On January 28, 1928: Forty-five years after the catastrophic eruption of Krakatoa that destroyed nearly two-thirds of the volcanic island and killed over 36,000 people, a new volcano rose from the sea to take its place. Locals called it Anak Krakatau – “Child of Krakatoa.”
In August of 1883, one of the largest volcanic eruptions in Earth’s history rocked the Dutch East Indies (now Indonesia). The explosion of Mount Krakatoa, better known as Krakatau to the locals, was the loudest sound in recorded history and was heard over 3,000 miles away. The catastrophic eruption and subsequent tsunamis killed over 36,000 people and completely destroyed nearly two-thirds of the volcanic island.
Following the 1883 eruption, many locals returned to the remaining islands that sit along the Pacific Ring of Fire – a crescent-shaped area bordering the Pacific Ocean with many of the world’s largest volcanoes. The area seemed to be quiet for nearly 45 years when a series of earthquakes signaled that the volcanic crater was still active.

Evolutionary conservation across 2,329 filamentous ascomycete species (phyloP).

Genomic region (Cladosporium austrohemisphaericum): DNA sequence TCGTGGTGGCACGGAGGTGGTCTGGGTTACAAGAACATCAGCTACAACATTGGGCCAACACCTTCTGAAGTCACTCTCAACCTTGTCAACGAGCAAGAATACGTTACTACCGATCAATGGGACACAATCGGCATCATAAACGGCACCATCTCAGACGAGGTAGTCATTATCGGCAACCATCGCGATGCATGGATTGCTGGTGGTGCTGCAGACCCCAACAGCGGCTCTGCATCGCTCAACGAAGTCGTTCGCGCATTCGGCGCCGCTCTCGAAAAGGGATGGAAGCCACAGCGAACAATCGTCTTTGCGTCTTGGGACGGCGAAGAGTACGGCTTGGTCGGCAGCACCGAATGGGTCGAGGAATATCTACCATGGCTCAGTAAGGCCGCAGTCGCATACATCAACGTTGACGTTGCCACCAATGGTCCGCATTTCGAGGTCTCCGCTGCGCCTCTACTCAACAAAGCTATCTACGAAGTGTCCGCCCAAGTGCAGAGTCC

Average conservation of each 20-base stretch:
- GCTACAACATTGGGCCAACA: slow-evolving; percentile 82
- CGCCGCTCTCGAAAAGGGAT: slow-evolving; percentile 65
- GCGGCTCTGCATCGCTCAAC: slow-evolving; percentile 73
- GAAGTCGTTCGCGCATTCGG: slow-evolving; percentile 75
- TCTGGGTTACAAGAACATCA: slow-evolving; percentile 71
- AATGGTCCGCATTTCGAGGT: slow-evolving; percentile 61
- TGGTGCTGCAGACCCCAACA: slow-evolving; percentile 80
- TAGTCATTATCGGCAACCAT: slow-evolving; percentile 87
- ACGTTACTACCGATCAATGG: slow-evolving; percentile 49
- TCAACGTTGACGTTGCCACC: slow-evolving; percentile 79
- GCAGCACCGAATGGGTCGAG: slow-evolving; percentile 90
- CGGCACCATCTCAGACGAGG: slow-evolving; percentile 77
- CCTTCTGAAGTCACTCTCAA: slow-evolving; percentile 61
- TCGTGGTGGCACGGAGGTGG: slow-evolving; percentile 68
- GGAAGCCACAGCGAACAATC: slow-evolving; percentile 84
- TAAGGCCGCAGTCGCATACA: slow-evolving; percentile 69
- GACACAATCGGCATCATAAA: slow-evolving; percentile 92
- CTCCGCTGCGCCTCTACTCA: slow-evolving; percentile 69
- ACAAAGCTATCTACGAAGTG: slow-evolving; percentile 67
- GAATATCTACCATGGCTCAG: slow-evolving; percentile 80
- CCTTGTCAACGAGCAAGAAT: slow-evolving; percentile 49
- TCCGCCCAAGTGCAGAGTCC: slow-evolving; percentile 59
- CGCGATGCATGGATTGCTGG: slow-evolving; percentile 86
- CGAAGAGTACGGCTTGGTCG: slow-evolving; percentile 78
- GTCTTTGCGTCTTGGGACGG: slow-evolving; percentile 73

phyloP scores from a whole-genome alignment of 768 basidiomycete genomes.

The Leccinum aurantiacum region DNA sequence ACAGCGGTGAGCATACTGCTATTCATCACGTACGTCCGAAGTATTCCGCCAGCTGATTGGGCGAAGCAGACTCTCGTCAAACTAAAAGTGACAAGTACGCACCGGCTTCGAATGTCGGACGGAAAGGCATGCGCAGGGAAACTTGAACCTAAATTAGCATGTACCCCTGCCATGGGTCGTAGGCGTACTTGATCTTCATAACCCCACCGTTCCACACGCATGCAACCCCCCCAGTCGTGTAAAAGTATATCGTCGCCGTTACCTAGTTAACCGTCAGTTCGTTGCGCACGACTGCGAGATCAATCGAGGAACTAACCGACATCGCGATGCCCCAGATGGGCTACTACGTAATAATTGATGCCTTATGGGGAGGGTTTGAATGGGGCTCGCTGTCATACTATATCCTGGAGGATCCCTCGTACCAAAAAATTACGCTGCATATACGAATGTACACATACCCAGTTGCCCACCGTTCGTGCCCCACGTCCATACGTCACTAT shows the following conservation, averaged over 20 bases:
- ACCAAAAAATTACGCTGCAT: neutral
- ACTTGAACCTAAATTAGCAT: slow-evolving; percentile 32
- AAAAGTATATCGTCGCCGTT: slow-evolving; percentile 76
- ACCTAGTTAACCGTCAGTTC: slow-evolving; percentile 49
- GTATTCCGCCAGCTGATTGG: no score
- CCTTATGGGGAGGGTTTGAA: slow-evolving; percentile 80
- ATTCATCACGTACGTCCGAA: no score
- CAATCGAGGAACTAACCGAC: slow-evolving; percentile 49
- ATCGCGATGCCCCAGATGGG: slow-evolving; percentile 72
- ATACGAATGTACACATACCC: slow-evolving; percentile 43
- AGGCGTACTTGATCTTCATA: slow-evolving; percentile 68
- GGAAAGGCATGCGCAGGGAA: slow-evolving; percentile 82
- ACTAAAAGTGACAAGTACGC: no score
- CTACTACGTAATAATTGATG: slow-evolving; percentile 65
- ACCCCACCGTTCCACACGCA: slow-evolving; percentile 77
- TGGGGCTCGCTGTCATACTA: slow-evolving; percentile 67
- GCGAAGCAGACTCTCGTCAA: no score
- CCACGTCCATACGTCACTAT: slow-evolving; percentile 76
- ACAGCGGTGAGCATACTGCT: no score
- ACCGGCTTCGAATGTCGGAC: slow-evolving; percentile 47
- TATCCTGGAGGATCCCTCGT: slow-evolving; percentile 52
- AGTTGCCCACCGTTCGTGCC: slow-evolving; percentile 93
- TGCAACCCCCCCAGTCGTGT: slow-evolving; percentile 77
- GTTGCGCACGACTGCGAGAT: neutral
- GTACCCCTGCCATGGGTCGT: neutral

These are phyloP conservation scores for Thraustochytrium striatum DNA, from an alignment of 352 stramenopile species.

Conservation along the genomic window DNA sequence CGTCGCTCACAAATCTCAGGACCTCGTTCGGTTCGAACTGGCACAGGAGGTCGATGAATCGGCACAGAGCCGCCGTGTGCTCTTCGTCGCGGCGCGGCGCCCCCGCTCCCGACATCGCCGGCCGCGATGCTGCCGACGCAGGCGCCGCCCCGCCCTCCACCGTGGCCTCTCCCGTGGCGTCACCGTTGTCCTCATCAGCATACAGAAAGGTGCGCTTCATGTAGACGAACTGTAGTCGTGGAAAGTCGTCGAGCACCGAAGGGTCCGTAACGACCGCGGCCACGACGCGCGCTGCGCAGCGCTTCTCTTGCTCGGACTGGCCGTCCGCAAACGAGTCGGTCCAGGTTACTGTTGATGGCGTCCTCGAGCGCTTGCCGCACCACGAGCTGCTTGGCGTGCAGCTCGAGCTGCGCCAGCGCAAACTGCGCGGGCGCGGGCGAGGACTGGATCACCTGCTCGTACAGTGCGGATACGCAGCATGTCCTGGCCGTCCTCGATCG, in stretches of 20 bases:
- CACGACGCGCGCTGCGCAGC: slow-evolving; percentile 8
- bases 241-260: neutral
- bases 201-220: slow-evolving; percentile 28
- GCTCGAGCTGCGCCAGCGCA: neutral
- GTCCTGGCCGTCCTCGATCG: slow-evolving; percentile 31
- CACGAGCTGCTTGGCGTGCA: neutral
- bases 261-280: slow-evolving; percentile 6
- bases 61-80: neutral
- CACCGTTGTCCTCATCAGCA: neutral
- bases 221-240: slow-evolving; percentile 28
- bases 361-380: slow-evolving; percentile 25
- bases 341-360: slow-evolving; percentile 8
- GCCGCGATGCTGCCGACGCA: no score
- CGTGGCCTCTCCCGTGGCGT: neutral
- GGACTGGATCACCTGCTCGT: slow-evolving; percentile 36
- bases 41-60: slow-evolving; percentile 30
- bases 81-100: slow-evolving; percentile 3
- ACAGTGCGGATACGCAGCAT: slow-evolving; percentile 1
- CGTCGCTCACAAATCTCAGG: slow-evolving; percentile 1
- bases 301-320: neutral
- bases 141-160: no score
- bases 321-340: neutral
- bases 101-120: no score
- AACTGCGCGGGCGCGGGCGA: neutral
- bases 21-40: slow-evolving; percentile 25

In 1927, the locals reported steam and smoke emerging from the ocean where Krakatau had once stood. Some even reported explosions that sent a mix of ash and seawater rocketing into the sky. By early 1928, a new volcanic island pushed through the waves. Those who live in the area call this new island Anak Krakatau – “Child of Krakatoa.”
Anak Krakatau is one of the fastest growing volcanoes on Earth. Since it first emerged from the ocean, it has erupted semi-regularly and now rises over 300 meters above sea level. Scientists continue to watch and study the volcano, searching for clues to why the Krakatau region produces such large, explosive eruptions and what the future holds for the Child of Krakatoa.
Contributed by Odd Salon Fellow Miles Traer, who spoke about Krakatoa at Odd Salon PHENOMENON
The Eruption of Krakatoa, and Subsequent Phenomena, by Royal Society (Great Britain) Edited by G.J. Symons – Archive.org
Krakatoa: the day the world exploded, by Simon Winchester – Goodreads.com
Anak Krakatau Bulletin – Smithsonian Institution National Museum of Natural History Global Volcanism Program